The screening weighted four principal drug classes in the first 1% of the screened list: anti-infectives for systemic use (antimycobacterials, macrolides, protease inhibitors and tetracyclines; which represent 55%); antineoplastic/immunomodulating agents (immunosuppressants, protein kinase inhibitors and taxanes; 32%); dermatological/immunosuppressant (agents for dermatitis, excluding corticosteroids; 4%); and antiparasitics (an antinematodal agent and a broad-spectrum endectocide; 9%). The first two groups represent more than 85% of all repositioned drugs (Figure 4A). All the desirability values for each repositioned drug are detailed in Table S4.
The action mechanism of antineoplastic and immunomodulating agent mainly inhibits the mTOR pathway and microtubules polymerization. Among these, temsirolimus, paclitaxel, sirolimus (rapamicine), everolimus, cabazitaxel and docetaxel are ranked at the top. On the other hand, broad-spectrum antibacterials described as drugs that bind to the 30S/50s subunit of bacterial ribosome, HIV-1 protease inhibitors and antimycobacterials, which inhibit DNA-dependent RNA bacterial polymerase, were weighted in the screening. We also found two molecules used for the treatment of HIV, described as inhibitors of HIV-1 protease (tipranavir and fosamprenavir) (Figure 4B). It is interesting to note that several repositioned drugs have been found within clinical trials for cancer patients. Out of the antineoplastic and immunomodulating agents, only cabazitaxel has not yet been studied in trials related to bone sarcomas. Moreover, broad-spectrum antibacterial compounds such as clarithromycin, erythromycin, doxycycline and tetracycline are top-ranked drugs that are registered in clinical trials for carcinomas.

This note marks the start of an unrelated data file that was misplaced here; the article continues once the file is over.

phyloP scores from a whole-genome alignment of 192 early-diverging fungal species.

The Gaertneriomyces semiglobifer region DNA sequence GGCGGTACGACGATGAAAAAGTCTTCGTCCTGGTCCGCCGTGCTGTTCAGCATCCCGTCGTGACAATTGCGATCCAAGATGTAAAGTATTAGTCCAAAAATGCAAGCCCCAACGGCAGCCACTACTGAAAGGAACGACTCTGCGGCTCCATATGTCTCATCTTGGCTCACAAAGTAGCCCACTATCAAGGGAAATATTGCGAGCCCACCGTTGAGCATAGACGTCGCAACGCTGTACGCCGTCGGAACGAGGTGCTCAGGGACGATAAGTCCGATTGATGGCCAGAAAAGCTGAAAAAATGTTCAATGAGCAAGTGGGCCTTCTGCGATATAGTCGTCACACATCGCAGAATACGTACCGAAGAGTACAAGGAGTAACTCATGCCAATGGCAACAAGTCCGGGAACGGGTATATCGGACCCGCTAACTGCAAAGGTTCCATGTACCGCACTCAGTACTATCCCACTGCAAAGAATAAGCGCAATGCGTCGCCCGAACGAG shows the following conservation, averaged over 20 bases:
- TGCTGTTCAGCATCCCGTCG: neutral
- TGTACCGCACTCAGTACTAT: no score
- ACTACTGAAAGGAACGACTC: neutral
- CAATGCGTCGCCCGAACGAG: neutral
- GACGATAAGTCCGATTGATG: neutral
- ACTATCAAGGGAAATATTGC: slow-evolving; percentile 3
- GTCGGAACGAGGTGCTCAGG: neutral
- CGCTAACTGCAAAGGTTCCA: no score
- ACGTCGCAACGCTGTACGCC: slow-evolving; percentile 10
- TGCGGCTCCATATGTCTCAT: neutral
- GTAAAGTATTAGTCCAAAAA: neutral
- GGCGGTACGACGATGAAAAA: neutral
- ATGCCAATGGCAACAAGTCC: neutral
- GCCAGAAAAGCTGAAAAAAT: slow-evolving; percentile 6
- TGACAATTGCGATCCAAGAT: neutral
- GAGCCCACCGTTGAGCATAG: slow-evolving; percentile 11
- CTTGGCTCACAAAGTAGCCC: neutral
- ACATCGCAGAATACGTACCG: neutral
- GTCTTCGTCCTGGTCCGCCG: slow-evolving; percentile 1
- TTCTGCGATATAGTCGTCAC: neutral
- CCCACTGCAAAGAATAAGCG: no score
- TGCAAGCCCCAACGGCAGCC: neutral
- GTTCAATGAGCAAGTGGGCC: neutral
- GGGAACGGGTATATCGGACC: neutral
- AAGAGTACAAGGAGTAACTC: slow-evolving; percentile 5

3. Discussion

Several reports have shown that multi-objective models have a better prediction rate during screening time since they approach the problem with a particular perspective from a set of potentially desirable solutions [18,21,38,39]. In our case, each of these possible desirable solutions was made up of each algorithm constructed from the described compounds with activity for the OS cell lines HOS, MG63, SAOS2 and U2OS. One of the major outcomes of this study is the improvement of the AUC and BEDROC values obtained in the VS, especially the EF of the multi-objective model when comparing with the performance of the base models (Figure 3A). This suggests that our algorithm improves the recognition rate of molecules described as therapeutic for OS treatment, especially within 1% of the data screened (Figure 3B). Specifically, the EF obtained indicates that it is possible to retrieve in the first 1% of the ranked list almost 27 times more multi-targeted compounds than what is expected from a uniform distribution of the active ones in the virtual screening database, something that is not obtained from the algorithms generated by each cell line.